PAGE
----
Image: Donna Griffith / Styling: Morgan Lindsay
Designer Jordy Fagan's sublime urban cabin offers a rustic escape in the heart of the city.
As a girl, Jordy Beale spent summers at Camp Walden near Bancroft, Ont. So did a boy named Ben Fagan. Little did they know they’d one day become permanent bunk mates. Now the happily married Fagans share an 1,800-square-foot bungalow in Toronto’s Humewood-Cedarvale neighbourhood that pays tribute to the place where they first met.
Jordy calls the style “modern cabin,” and it epitomizes her down-to-earth design philosophy in every way. “A home should be cozy, durable and affordable,” she says. “When guests drop by, I want them to feel 100 percent at home.” A happy advocate of slow design, Jordy accessorizes over time, changing and upgrading things as the occasion and money permit. “Why rush?” she says. “Just have fun when decorating and take the pressure off. When you can, grab new curtains or buy a new rug.”
Like most philosophies, Jordy’s was born of personal experience: “Ben and I were just out of university when we bought this place, so we were totally house-poor.” For two years, the young couple lived with old college furniture, an unfinished basement, a troubled bathroom, a closed-off dining room and a dysfunctional kitchen that frustrated Ben, who’s a great cook.
Eventually, though, they managed to save enough money to make their dream changes. A wall between the dining room and kitchen was removed, resulting in a chef-worthy space for Ben, and the basement was transformed to include a spacious home office for Jordy. They also reconfigured the bathroom, flipping the position of the toilet and tub, which made it possible to move around easily without being hip-checked.
The great thing about this urban cabin is that it doesn’t scream “woodsy” – it whispers it. A wall mural depicts fog and forests, an allusion to the couple’s years of canoe trips and hikes in Algonquin Provincial Park. The textures include raw wood surfaces and woven baskets. And the colours are quiet – whites, blacks, light oak and naturals, along with green, a hue Jordy considers a neutral. The look couldn’t be more fitting for a couple who loves to feel cozy and at one with nature, and have an affinity for the camp that’s still a big part of their lives.
Though the couple has made big changes, Jordy notes that no house is ever done – and hers is no exception. She’s forever tweaking the details. Fortunately, her slow design attitude is a perfect match for Ben’s easygoing personality. “It’s an ongoing joke in our house that Ben is constantly coming home to something new or different,” says Jordy. “But weeks or even months can pass before he notices!”
Large groups of friends laughing and telling stories well into the night is a common occurrence at Ben and Jordy Fagan’s Toronto home. And while there’s no campfire per se, the sofas and pouffe are arranged in a warm and cozy circle around the coffee table.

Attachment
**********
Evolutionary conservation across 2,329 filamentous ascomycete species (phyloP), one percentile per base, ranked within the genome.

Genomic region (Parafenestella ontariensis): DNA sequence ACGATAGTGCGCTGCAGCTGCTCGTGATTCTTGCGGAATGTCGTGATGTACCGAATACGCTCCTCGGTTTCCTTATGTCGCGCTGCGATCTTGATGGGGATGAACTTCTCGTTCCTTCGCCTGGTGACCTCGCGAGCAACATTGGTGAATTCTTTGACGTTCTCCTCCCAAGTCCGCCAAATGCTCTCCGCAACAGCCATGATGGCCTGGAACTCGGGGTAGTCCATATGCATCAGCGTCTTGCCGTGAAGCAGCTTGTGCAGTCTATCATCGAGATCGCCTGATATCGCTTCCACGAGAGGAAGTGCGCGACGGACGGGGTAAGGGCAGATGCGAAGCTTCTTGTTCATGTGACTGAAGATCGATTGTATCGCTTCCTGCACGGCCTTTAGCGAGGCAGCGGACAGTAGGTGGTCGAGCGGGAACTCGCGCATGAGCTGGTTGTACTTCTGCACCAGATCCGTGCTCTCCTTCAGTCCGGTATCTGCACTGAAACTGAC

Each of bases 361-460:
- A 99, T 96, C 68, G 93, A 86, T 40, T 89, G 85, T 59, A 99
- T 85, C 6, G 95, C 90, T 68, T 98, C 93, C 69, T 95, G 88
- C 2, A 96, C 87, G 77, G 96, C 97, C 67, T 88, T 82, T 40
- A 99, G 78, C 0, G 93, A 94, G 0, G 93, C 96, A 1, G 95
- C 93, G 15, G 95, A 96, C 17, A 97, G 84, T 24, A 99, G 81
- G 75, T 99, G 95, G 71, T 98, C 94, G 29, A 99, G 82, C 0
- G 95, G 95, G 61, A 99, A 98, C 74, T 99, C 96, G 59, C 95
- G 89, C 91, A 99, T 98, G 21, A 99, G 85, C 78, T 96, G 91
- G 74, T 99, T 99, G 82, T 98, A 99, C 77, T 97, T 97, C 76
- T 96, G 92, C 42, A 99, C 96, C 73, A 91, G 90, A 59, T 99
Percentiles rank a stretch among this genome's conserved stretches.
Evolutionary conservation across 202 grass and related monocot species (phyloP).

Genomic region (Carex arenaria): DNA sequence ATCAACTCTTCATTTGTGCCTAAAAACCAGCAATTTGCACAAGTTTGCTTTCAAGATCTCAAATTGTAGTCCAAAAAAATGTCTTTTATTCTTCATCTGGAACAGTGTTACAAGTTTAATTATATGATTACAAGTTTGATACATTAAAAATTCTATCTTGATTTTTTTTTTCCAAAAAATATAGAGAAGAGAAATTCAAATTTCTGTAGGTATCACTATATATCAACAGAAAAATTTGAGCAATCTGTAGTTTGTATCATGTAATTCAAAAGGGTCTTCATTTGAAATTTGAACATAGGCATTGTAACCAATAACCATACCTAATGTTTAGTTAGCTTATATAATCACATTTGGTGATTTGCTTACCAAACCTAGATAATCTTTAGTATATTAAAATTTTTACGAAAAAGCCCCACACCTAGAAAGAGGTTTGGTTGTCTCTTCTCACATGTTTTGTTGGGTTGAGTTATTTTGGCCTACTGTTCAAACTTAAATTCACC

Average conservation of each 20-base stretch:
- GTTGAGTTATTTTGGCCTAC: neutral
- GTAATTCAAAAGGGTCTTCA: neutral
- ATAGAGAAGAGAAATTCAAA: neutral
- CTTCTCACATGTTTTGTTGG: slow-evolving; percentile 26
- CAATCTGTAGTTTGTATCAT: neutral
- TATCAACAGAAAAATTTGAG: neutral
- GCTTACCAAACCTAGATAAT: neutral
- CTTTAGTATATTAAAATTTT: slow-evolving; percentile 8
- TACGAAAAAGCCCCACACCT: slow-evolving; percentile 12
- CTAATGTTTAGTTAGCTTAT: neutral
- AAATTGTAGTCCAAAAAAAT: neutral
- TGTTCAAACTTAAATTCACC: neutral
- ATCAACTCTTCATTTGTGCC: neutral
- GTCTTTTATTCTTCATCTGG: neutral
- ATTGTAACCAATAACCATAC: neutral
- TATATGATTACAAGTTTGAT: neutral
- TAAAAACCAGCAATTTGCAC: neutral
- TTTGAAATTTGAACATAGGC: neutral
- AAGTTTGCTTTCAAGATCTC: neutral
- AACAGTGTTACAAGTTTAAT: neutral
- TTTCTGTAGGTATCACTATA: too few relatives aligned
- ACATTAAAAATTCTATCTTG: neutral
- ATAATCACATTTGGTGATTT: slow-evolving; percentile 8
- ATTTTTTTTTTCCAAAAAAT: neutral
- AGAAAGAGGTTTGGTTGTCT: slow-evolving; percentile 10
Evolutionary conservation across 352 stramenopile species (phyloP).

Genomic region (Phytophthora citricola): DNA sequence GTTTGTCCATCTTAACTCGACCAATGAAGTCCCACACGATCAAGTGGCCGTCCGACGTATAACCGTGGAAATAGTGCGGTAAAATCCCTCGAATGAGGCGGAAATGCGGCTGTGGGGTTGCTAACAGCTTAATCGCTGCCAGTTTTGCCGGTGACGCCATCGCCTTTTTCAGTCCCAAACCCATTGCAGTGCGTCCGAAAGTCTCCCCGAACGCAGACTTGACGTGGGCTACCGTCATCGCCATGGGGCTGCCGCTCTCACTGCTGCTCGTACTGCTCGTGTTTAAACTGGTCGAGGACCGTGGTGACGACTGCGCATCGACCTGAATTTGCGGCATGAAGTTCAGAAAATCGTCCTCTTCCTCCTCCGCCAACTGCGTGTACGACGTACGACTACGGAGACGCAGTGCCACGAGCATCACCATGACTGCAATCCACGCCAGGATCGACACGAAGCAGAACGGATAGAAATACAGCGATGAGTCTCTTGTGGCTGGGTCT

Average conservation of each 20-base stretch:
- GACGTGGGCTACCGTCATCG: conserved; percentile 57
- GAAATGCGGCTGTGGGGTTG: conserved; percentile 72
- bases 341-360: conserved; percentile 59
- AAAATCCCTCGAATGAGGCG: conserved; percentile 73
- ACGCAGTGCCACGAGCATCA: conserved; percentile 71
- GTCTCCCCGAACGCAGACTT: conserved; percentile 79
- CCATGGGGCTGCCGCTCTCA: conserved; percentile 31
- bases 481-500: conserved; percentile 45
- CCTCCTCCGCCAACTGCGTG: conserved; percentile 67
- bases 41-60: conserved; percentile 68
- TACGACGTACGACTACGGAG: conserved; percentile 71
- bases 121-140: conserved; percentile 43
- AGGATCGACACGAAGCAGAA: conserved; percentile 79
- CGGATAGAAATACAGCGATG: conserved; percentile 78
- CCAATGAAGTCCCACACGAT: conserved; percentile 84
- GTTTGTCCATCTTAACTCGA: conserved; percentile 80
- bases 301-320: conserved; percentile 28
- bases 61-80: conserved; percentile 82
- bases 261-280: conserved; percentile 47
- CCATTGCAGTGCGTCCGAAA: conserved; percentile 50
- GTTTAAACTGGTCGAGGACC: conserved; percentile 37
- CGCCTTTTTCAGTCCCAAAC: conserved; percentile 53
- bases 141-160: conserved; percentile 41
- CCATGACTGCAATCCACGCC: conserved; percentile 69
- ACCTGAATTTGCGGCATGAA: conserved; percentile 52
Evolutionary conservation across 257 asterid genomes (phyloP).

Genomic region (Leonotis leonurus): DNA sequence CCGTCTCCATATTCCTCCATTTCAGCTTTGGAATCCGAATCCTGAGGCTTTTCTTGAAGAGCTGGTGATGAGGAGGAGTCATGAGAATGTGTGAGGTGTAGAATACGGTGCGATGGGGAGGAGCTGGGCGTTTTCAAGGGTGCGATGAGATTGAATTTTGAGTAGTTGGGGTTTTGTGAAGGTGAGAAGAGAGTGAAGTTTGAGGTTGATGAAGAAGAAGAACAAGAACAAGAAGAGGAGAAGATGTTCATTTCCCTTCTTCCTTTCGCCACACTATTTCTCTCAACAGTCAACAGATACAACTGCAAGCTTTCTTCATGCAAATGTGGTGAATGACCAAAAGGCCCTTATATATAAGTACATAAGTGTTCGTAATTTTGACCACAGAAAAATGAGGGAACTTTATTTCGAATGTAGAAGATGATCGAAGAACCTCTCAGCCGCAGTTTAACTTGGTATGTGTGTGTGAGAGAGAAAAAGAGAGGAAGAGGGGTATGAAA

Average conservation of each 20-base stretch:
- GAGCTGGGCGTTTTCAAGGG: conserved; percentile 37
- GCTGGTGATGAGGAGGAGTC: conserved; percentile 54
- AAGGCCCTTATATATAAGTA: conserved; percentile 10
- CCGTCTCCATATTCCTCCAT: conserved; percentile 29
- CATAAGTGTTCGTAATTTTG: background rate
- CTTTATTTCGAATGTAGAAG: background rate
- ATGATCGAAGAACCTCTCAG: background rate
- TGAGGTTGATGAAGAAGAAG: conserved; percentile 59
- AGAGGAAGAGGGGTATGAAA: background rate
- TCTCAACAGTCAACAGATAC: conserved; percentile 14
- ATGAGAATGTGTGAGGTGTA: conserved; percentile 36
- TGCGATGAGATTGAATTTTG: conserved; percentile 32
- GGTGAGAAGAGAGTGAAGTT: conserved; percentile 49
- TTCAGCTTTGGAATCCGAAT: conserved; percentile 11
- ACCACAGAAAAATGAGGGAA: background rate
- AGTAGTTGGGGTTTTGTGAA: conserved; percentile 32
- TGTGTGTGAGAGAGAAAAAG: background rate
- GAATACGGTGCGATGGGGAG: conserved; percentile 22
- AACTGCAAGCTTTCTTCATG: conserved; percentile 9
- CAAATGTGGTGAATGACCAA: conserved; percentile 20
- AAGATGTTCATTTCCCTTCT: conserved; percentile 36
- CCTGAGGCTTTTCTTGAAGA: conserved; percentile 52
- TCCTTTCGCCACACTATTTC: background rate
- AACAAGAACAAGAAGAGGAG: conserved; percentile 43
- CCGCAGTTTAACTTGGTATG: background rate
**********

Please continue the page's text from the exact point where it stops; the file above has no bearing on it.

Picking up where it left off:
A natural composition quietly pays homage to the outdoors: The wooden coffee table, antique crate and jute pouffe bring in natural elements; the rug and toss cushions introduce hits of graphite and stone hues; and the print above the sofa references misty mornings the homeowners have enjoyed in Algonquin Provincial Park.
It’s hard to ignore a lion dressed in Renaissance garb. Clever and compelling, the portrait hovers over a sleek console table. The fringed lambswool stool, which echoes the lion’s ruff, can be pulled out for extra living room seating.
Ben is an outstanding cook, so he needed a place to let his skills shine. Removing a wall and replacing the unstylish tile countertops was a crucial first step in polishing the space, while the peninsula, open shelving and custom cabinetry provide ample storage.
Sure, meals unfold at this long woodsy table, but there are no mess-hall food fights here! Featuring mod chairs and illuminated by an oversized forest green pendant light, the look is one part rustic, two parts polished – which, along with the black, white and wood palette, is Jordy’s signature style.
The couple saved up for two years before transforming the cramped and awkward bathroom. Graphic black and white turn it into an instant classic, while brass fixtures keep it on trend. Storage is at a premium, so the tiled cubicles come in handy. What’s more, they double as star-studded art.
In Jordy’s basement office, a mural depicts a veiled cabin engulfed by alpine fog. The oversized desk and huge bulletin board are a great fit for function-loving Jordy, who likes to spread out when she works.
“If you open our closets, you’ll find the same palette of black, white, grey, cream, green and denim that are on display throughout the house – plus a scary amount of plaid,” says Jordy with a laugh. Here, graphic wallpaper topped with a feathered juju hat, a plush berber rug and woolly toss cushions on a linen-upholstered bed are outfitted in colours that match the homeowners’ wardrobes.